The swing wings work like a parallelogram that spreads to a rectangle. So the trailer chassis has side rails. There are 2 bolts per side going vertically through these. There are 2 arms per side pivoting off the rails. Outboard the arms have another vertical bolt each which is connected to a cradle supporting the hull. Folded in the arms are near parallel with teh trailer side rails, folded out they are perpendicular. Yes it moves the hulls aft about 5' while splaying them 5' per side and shifts the center of gravity aft, but it also puts the boat further into the water as you back down the ramp and a tail heavy trailer at ramp speeds isn't dangerous. I guess the tow ball coupling could pop apart on a really bad day. Given the C of G should be fairly well forward for towing the forces should not be large.

    I'm doing proper engineering on this, first time I've bothered to do full calcs in decades, so it's taking a while. Had to blow the dust off my text books...so it will take a while to get it done.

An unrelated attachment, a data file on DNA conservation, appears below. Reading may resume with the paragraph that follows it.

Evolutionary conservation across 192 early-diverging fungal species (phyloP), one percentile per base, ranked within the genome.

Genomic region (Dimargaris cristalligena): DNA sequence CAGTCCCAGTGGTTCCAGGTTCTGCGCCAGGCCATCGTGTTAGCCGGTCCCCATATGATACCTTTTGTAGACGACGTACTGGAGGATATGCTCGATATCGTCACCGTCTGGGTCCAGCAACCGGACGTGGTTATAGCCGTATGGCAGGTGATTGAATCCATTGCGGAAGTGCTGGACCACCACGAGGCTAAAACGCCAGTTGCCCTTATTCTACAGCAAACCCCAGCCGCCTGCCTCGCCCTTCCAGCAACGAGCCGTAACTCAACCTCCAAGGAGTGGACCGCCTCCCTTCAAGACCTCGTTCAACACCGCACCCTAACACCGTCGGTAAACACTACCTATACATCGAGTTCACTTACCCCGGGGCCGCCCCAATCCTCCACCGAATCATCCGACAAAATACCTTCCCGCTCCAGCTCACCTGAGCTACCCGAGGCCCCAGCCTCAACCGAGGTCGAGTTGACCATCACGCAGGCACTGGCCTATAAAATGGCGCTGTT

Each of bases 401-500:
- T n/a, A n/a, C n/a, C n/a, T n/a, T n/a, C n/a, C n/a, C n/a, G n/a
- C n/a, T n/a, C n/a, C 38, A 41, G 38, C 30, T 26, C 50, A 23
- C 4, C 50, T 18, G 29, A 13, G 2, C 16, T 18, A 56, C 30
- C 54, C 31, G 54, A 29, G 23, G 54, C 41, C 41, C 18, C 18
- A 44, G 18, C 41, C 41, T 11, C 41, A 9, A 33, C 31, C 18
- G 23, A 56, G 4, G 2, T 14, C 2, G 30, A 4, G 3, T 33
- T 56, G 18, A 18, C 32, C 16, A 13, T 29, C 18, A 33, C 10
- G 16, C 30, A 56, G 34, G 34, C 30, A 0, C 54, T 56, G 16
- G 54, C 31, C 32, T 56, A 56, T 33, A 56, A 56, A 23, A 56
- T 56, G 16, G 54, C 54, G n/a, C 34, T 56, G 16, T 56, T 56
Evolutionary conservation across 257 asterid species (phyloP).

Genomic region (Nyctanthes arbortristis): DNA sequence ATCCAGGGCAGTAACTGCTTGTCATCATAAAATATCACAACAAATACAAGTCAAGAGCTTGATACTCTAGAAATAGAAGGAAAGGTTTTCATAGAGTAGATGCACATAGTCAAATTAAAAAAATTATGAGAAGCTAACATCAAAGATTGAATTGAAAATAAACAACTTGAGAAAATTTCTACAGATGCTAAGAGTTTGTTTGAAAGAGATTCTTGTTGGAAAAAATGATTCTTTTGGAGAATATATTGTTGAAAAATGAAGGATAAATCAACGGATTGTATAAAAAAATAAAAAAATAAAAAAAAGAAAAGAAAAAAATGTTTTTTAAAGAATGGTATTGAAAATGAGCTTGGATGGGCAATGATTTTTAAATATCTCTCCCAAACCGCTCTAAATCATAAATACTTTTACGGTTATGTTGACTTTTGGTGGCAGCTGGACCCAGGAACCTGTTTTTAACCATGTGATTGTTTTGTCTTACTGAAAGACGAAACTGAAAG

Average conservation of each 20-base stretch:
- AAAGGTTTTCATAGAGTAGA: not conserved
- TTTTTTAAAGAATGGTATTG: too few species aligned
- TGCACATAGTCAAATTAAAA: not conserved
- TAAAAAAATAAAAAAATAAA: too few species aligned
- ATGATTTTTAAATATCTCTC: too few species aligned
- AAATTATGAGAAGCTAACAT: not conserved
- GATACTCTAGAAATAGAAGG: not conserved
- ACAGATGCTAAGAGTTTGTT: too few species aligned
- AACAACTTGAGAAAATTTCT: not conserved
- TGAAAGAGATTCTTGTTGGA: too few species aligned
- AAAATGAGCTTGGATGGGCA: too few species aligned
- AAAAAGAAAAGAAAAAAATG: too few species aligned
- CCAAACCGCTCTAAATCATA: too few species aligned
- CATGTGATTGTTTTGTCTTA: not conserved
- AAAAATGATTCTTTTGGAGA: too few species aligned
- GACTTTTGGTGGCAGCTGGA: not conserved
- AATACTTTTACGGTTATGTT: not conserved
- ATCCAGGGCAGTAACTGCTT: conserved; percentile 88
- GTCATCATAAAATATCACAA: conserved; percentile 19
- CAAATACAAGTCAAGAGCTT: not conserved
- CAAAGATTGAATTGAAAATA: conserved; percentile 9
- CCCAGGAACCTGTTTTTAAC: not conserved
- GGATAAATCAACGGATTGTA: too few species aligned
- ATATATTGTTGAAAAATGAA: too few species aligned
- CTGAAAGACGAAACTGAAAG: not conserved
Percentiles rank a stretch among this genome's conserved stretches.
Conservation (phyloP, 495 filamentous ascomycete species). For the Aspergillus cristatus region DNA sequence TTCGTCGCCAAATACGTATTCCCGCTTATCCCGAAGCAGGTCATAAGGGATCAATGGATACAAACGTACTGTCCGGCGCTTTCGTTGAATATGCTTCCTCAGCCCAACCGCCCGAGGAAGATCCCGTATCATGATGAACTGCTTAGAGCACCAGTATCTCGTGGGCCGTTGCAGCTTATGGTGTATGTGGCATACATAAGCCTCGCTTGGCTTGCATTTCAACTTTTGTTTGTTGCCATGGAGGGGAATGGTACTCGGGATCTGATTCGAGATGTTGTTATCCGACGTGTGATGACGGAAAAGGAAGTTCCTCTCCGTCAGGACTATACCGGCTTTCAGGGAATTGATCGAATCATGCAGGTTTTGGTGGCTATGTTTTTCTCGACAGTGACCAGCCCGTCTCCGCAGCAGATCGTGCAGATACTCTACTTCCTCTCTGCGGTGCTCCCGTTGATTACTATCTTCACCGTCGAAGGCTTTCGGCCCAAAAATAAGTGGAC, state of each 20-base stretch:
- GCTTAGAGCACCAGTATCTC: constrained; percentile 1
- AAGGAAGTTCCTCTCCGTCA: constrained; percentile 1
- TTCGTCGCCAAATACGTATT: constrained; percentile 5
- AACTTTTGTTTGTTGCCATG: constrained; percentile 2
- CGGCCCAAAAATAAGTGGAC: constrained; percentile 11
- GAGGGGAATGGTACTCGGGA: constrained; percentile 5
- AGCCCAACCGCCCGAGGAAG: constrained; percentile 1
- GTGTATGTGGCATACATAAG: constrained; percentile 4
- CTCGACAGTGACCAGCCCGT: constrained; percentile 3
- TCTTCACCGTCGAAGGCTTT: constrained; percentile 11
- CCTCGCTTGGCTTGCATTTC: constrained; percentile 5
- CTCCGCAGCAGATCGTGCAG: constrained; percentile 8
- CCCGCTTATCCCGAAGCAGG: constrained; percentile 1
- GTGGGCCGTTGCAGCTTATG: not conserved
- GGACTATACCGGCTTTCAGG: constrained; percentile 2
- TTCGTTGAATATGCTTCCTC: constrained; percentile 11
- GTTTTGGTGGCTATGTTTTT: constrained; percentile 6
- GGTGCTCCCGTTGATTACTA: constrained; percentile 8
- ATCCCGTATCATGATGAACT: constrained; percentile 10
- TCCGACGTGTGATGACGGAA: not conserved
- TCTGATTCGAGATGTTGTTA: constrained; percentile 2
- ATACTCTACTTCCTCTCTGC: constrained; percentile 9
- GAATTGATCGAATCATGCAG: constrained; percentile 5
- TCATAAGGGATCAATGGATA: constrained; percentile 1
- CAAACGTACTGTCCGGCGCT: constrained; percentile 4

10. jamez
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    jamez Senior Member

    I found the article; its Feb 1982. In the article Malcolm refers to an American Viva design that folded down the middle (like the Maine Cat 22) to trail, but suggested that the hull folding under style should be quicker to set up as equipment in the center pod, nets etc could stay in place. He also designed a couple of 7 meter trailer cats with telescoping beams, but few were built. I spoke briefly with him about one of these, the Chevron (a handful of which were produced in glass here), he reckoned the electric telescoping trailer they built for the prototype almost cost as much as the boat!

    I don't think there is much that is completely new and suspect most of the folding cat variations have been tried more than once........
     
    Last edited: Sep 22, 2018
  11. guzzis3
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    guzzis3 Senior Member

    Yep it's been a topic of discussion for a long time. As you know I've been a big fan of Sango for a long time. Mr Woods got the details right which is the hard thing. Anyone can draw a hull and some beams, but getting the fiddly bits right...
     
  12. Clarkey
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    Clarkey Senior Member

    The Kelsall 'Amkats' have been around for decades too:

    [​IMG]
    [​IMG]
     

  13. waikikin
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    waikikin Senior Member